chaosmagnet Offline
Sheriff
Carpal Tunnel

Registered: 12/03/09
Posts: 2797
Loc: USA
Originally Posted By: Am_Fear_Liath_Mor
I was under the impression that the founding fathers who formulated the US constitution based the law on pre US revolutionary English common law. The US founding fathers may have taken on board the philosophy of Scottish enlightenment of Hume and his associates but the day to day pragmatic business of practised law was based on the English system of jurisprudence.


Yes and no.

Keeping in mind that I'm an IT consultant (not a historian, Constitutional law scholar, or attorney), my understanding is that the Founding Fathers wanted to retain English Common Law in general, but with a shift in the balance more towards defendants. The Constitution was the paramount instrument of that objective. English Common Law has no written constitution, the Magna Carta notwithstanding.

Quote:
The not proven ruling introduction into Scottish Law was actually a way of protecting an individual from the state using a 'ancient right'


That's a useful clarification, thank you. Since the current version of "not proven" permits a retrial, I still think we're better off without it in the US.

Quote:
Injustice is in itself a function of the ability to be able to afford or not afford the best representation. i.e. the wealthy are more likely to be set free (less likely to be convicted) than the poor.


There's no doubt that the US justice system has room for improvement, and I agree that this is one of the biggest problems.

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#227772 - 07/13/11 02:55 PM Re: Unwanted fame [Re: Am_Fear_Liath_Mor]
Richlacal Offline
Old Hand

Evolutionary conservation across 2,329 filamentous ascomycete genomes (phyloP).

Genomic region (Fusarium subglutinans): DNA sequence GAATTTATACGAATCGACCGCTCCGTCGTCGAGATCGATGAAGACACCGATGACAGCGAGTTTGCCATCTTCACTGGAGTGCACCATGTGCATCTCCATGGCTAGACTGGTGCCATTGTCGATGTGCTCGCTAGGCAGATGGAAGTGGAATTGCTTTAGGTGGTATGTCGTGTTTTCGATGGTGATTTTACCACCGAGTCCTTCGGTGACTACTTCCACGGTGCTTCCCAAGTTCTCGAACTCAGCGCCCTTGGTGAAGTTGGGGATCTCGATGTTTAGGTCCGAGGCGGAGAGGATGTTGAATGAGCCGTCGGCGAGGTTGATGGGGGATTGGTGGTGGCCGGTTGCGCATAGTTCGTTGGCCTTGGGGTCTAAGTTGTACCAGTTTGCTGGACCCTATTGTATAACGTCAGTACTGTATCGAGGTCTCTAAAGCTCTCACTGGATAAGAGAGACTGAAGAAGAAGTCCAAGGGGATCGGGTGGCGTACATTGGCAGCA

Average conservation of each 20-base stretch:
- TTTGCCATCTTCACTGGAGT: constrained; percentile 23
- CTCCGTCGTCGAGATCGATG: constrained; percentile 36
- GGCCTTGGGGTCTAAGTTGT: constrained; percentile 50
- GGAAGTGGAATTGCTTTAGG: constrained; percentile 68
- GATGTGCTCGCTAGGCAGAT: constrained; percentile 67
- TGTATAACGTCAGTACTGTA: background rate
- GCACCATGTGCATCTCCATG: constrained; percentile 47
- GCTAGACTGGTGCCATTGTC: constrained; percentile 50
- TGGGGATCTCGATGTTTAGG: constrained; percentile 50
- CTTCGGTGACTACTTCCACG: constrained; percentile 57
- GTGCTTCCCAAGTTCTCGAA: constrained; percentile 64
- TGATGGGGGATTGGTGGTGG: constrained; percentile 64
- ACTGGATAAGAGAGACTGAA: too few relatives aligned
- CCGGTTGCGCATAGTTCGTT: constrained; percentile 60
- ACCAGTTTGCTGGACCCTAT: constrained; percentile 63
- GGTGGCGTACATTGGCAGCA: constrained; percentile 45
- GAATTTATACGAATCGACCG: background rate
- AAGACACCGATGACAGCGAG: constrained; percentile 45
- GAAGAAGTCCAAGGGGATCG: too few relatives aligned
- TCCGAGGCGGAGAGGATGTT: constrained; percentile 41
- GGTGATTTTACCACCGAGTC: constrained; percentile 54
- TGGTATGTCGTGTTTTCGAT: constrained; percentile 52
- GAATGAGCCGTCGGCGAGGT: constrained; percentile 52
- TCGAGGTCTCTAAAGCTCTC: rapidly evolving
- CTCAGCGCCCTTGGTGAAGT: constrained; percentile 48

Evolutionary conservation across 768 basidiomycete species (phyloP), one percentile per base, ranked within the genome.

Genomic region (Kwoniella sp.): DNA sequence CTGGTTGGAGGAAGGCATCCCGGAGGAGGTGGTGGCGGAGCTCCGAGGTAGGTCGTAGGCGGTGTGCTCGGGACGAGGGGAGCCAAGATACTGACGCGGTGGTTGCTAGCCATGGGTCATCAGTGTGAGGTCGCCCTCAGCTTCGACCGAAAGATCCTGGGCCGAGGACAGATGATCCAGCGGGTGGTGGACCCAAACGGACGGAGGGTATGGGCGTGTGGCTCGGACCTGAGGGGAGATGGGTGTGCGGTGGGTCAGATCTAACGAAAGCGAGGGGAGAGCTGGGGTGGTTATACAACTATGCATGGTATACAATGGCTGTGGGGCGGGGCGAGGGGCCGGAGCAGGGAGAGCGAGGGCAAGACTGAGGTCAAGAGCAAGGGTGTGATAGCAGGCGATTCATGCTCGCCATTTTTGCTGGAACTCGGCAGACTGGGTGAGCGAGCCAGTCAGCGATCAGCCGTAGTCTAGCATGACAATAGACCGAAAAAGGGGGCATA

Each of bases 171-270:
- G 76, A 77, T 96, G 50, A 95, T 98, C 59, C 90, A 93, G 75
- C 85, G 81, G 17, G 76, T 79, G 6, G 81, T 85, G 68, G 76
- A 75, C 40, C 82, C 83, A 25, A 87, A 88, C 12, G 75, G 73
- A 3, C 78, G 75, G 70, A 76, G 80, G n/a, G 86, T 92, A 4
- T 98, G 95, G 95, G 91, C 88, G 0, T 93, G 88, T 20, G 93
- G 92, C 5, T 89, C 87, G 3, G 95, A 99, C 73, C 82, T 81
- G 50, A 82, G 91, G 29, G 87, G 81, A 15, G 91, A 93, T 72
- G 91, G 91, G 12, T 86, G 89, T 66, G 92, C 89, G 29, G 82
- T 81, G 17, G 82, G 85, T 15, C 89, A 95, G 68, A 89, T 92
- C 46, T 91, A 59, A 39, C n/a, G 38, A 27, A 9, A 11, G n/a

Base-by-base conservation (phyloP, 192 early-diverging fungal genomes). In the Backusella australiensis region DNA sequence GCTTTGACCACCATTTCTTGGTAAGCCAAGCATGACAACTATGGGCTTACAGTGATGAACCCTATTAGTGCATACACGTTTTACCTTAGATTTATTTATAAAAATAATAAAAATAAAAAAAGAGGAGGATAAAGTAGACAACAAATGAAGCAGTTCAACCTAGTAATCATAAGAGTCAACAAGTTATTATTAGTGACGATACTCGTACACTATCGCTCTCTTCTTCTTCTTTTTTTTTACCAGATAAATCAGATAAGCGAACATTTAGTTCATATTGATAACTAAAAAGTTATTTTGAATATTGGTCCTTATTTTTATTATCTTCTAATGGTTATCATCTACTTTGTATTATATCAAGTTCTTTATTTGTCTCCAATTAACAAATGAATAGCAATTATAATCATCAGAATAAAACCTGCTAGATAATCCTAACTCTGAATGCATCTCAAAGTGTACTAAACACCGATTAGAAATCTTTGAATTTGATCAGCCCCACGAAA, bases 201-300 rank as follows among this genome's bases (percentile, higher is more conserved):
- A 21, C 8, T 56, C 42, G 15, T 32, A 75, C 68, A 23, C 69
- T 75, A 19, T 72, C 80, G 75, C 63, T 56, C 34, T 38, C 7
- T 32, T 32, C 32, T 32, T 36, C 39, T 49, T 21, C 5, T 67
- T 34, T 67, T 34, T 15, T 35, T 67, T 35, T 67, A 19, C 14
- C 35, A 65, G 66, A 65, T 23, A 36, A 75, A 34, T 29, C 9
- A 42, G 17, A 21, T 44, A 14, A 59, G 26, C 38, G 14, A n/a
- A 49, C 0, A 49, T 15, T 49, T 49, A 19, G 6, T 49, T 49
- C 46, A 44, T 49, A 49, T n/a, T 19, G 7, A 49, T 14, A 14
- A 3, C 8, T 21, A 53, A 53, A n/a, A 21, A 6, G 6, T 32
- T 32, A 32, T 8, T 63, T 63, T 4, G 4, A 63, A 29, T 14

Registered: 02/11/10
Posts: 778
Loc: Los Angeles, CA
Thanx,I owe you a Pint o' yeaster!-Rich attempting to pigmentate Gray matter to Frothy gold!

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#227777 - 07/13/11 03:49 PM Re: Unwanted fame [Re: NightHiker]
chaosmagnet Offline
Sheriff
Carpal Tunnel

Registered: 12/03/09
Posts: 2797
Loc: USA
Originally Posted By: NightHiker
Not looking for an argument, just curious


Everyone in this thread has been very civil. One of the things I treasure about ETS is our ability to air strongly-held conflicting opinions about emotional topics without unpleasantness. Thank you all for that.

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#227781 - 07/13/11 05:13 PM Re: Unwanted fame [Re: chaosmagnet]
Blast Offline
INTERCEPTOR
Carpal Tunnel

Registered: 07/15/02
Posts: 3558
Loc: Spring, Texas
Originally Posted By: chaosmagnet
Originally Posted By: NightHiker
Not looking for an argument, just curious


Everyone in this thread has been very civil. One of the things I treasure about ETS is our ability to air strongly-held conflicting opinions about emotional topics without unpleasantness. Thank you all for that.



And more importantly, the sheriff approves of everyone's conduct.
Thanks for keeping it civil.

-Blast
_________________________
Blogging the Borderlands
Wild Edibles Blog
I miss OBG.